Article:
Asymmetric hydrogenation catalysed by platinum and iridium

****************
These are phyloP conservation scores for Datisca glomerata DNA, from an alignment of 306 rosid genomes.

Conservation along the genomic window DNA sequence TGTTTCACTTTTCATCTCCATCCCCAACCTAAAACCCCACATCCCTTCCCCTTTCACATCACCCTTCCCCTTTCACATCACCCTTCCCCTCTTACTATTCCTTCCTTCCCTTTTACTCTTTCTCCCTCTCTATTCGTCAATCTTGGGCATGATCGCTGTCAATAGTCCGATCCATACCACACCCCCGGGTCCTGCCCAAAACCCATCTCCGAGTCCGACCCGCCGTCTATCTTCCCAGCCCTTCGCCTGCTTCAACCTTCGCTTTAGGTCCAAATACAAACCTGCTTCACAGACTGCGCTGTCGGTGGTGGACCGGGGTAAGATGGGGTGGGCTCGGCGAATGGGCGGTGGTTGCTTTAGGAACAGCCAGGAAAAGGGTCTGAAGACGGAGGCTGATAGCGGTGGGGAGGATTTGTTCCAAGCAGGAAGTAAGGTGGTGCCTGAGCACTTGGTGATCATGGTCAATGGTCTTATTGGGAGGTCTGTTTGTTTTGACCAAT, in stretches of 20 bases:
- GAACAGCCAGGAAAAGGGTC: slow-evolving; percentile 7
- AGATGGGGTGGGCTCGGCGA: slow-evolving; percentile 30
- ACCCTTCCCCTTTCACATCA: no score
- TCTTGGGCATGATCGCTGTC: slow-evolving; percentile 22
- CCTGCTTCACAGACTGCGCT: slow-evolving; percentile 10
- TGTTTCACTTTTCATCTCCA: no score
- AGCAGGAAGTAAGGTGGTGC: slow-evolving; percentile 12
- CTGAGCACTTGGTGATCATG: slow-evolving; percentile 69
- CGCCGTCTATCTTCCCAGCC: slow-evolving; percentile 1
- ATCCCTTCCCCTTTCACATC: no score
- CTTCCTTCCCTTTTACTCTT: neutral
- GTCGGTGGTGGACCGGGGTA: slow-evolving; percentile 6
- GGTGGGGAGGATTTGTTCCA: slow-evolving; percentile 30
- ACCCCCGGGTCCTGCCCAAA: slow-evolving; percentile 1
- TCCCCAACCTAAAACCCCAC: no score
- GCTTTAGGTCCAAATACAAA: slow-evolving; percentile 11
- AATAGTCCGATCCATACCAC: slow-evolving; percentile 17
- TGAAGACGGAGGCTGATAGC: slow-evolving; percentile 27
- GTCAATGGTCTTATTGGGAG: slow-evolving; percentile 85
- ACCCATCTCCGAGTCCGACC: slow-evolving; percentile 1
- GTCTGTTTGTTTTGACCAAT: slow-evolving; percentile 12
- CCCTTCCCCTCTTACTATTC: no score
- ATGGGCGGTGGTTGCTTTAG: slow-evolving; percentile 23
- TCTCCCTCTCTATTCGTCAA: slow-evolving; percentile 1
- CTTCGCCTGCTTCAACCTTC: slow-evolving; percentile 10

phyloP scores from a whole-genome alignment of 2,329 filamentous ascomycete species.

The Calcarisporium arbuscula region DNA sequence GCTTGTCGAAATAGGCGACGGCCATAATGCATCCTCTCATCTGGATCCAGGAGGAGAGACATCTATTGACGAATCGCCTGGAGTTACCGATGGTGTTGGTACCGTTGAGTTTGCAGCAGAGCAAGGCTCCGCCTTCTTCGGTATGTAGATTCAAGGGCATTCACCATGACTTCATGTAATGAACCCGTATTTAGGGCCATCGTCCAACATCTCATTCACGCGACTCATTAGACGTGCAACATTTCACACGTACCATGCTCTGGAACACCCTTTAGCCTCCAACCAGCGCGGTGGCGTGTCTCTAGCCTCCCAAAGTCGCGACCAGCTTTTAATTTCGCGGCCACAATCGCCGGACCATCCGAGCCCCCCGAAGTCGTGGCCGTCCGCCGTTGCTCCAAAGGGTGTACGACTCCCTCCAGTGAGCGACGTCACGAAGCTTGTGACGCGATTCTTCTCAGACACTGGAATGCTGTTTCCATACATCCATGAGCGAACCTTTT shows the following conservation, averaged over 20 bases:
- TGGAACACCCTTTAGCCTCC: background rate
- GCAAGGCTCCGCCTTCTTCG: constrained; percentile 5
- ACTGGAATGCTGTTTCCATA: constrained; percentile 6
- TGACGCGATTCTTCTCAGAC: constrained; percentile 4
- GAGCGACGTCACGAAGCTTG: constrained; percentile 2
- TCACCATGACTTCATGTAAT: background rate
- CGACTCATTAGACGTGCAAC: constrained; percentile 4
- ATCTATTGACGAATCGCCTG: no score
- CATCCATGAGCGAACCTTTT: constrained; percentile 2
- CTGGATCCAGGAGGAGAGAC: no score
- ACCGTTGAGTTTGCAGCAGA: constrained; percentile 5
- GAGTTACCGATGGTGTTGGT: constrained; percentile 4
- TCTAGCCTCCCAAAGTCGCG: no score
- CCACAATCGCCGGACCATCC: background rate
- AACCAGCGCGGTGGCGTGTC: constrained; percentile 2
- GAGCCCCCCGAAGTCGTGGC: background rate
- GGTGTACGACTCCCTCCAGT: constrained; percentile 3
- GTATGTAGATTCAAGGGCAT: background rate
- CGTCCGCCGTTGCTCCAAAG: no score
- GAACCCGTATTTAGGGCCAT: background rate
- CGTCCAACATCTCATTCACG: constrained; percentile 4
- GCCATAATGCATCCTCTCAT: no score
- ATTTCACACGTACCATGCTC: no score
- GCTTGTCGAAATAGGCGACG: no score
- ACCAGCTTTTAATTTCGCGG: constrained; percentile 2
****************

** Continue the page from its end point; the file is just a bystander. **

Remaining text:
The enantioselective hydrogenation of α-ketoesters over supported platinum metal catalysts which have been modified by chiral molecules has been studied. The aim of this thesis was (a) to gain a greater understanding of the kinetics of asymmetric hydrogenation of methyl pyruvate (MeCOCOOMe) to methyl lactate (MeCH(OH)COOMe) over cinchonidine modified EUROPT-1, (b) to diversify the reaction, by variation of the metal, modifier and reactant and (c) to test and develop a mechanism to explain the reaction by both mathematical and molecular modelling. It was found that only very small quantities of cinchonidine modifier were required to render EUROPT-1, a 6.3 % Pt/silica catalyst, suitable for asymmetric hydrogenation of methyl pyruvate. The plots of the variation of with reaction rate and of optical yield with modifier loadings reached plateau values at a loading of ca. 0.8 mg cinchonidine per 100 mg EUROPT-1. The shape of the curves has been fitted to a mathematical model which gives evidence that the mechanism is a result of a 1: 1 interaction between modifier and reactant. Modification of catalyst by mixtures of cinchonidine and cinchonine, or of quinine and quinidine has been performed and results obtained as to the effect on reaction rate and optical yield. The variation of the latter with the mole fraction of modifier has been fitted to a mathematical model which supports the view that the mechanism is a result of a 1: 1 interaction. It has been discovered that Iridium, especially when supported on calcium carbonate, is an effective catalyst for both racemic and enantioselective hydrogenation of methyl pyruvate. When Ir/CaCO³ was reduced and modified by cinchonidine, hydrogenation of methyl pyruvate at 273 K and 10 bar in ethanol resulted in an optical yield of 39 %. The reaction is approximately zero order in reactant and first order in hydrogen, being first order overall. The apparent activation energy was 22 ±2 kJ mol-1. The unmodified reaction proceeded at a very fast rate with an apparent activation energy of 11 ±2 kJ mol- 1. The enhanced rate was explained in terms of stabilisation of the halfhydrogenated state by the carbonate support. Rhodium, Osmium and Rhenium were found not to be effective for asymmetric hydrogenation, which in the case of rhodium is contrary to the literature. Diversification of the modifier was found to be possible, the best alternative being by the use of 10,1 1-dihydroquinine 4-methyl-2-quinoyl ether which gave an optical yield of 22 %. The amino acids tryptophan and histidine were found to give poor but reproducible enantiomeric excesses. Ephedrines and benzyl pyrrolidine methanol were found not to be effective modifiers which is contrary to the literature. A molecular modelling study resulted in a new proposal for the asymmetric hydrogenation site which explained the mechanism in terms of a 1:1 interaction between modifier and reactant at the catalyst surface. The proposal successfully accounts for the observed enantioselectivity in terms of steric hindrance to the unwanted product. The proposed mechanism is in agreement with experimental data in the literature.